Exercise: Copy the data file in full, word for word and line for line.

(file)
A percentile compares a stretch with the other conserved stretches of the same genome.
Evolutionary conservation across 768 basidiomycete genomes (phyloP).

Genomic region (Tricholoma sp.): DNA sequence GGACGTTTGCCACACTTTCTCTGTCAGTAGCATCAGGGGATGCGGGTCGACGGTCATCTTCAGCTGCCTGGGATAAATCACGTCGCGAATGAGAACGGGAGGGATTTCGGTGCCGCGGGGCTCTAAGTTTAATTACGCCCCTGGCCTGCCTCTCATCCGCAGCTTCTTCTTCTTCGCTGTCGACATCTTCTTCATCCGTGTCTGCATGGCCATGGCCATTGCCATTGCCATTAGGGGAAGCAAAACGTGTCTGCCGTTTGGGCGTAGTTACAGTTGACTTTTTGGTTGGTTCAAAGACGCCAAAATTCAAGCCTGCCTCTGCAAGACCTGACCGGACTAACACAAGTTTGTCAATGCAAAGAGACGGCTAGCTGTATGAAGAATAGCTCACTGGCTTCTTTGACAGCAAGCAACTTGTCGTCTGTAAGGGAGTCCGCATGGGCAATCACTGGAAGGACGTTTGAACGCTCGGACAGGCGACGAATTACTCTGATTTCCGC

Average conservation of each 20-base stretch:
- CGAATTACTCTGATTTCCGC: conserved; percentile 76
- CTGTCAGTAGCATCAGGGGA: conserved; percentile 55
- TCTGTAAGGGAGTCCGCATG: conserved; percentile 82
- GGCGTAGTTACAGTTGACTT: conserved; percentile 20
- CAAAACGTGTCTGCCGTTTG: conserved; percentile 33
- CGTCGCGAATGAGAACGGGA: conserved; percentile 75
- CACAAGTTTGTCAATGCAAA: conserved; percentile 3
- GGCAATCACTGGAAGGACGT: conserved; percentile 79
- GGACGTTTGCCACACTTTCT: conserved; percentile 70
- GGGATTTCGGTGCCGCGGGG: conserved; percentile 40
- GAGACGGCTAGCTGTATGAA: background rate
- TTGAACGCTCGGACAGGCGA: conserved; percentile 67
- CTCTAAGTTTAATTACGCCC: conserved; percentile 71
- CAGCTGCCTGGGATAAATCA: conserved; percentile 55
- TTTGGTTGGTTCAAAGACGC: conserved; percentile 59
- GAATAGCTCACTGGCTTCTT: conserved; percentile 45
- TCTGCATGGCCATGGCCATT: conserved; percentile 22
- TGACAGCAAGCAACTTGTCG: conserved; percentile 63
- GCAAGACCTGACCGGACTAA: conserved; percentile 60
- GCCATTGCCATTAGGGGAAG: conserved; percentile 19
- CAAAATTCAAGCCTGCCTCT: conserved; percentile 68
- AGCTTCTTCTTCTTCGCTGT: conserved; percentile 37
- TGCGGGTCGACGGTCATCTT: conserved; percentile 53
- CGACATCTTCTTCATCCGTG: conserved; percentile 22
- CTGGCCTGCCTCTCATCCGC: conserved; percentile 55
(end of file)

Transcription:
A percentile compares a stretch with the other conserved stretches of the same genome.
Evolutionary conservation across 768 basidiomycete genomes (phyloP).

Genomic region (Tricholoma sp.): DNA sequence GGACGTTTGCCACACTTTCTCTGTCAGTAGCATCAGGGGATGCGGGTCGACGGTCATCTTCAGCTGCCTGGGATAAATCACGTCGCGAATGAGAACGGGAGGGATTTCGGTGCCGCGGGGCTCTAAGTTTAATTACGCCCCTGGCCTGCCTCTCATCCGCAGCTTCTTCTTCTTCGCTGTCGACATCTTCTTCATCCGTGTCTGCATGGCCATGGCCATTGCCATTGCCATTAGGGGAAGCAAAACGTGTCTGCCGTTTGGGCGTAGTTACAGTTGACTTTTTGGTTGGTTCAAAGACGCCAAAATTCAAGCCTGCCTCTGCAAGACCTGACCGGACTAACACAAGTTTGTCAATGCAAAGAGACGGCTAGCTGTATGAAGAATAGCTCACTGGCTTCTTTGACAGCAAGCAACTTGTCGTCTGTAAGGGAGTCCGCATGGGCAATCACTGGAAGGACGTTTGAACGCTCGGACAGGCGACGAATTACTCTGATTTCCGC

Average conservation of each 20-base stretch:
- CGAATTACTCTGATTTCCGC: conserved; percentile 76
- CTGTCAGTAGCATCAGGGGA: conserved; percentile 55
- TCTGTAAGGGAGTCCGCATG: conserved; percentile 82
- GGCGTAGTTACAGTTGACTT: conserved; percentile 20
- CAAAACGTGTCTGCCGTTTG: conserved; percentile 33
- CGTCGCGAATGAGAACGGGA: conserved; percentile 75
- CACAAGTTTGTCAATGCAAA: conserved; percentile 3
- GGCAATCACTGGAAGGACGT: conserved; percentile 79
- GGACGTTTGCCACACTTTCT: conserved; percentile 70
- GGGATTTCGGTGCCGCGGGG: conserved; percentile 40
- GAGACGGCTAGCTGTATGAA: background rate
- TTGAACGCTCGGACAGGCGA: conserved; percentile 67
- CTCTAAGTTTAATTACGCCC: conserved; percentile 71
- CAGCTGCCTGGGATAAATCA: conserved; percentile 55
- TTTGGTTGGTTCAAAGACGC: conserved; percentile 59
- GAATAGCTCACTGGCTTCTT: conserved; percentile 45
- TCTGCATGGCCATGGCCATT: conserved; percentile 22
- TGACAGCAAGCAACTTGTCG: conserved; percentile 63
- GCAAGACCTGACCGGACTAA: conserved; percentile 60
- GCCATTGCCATTAGGGGAAG: conserved; percentile 19
- CAAAATTCAAGCCTGCCTCT: conserved; percentile 68
- AGCTTCTTCTTCTTCGCTGT: conserved; percentile 37
- TGCGGGTCGACGGTCATCTT: conserved; percentile 53
- CGACATCTTCTTCATCCGTG: conserved; percentile 22
- CTGGCCTGCCTCTCATCCGC: conserved; percentile 55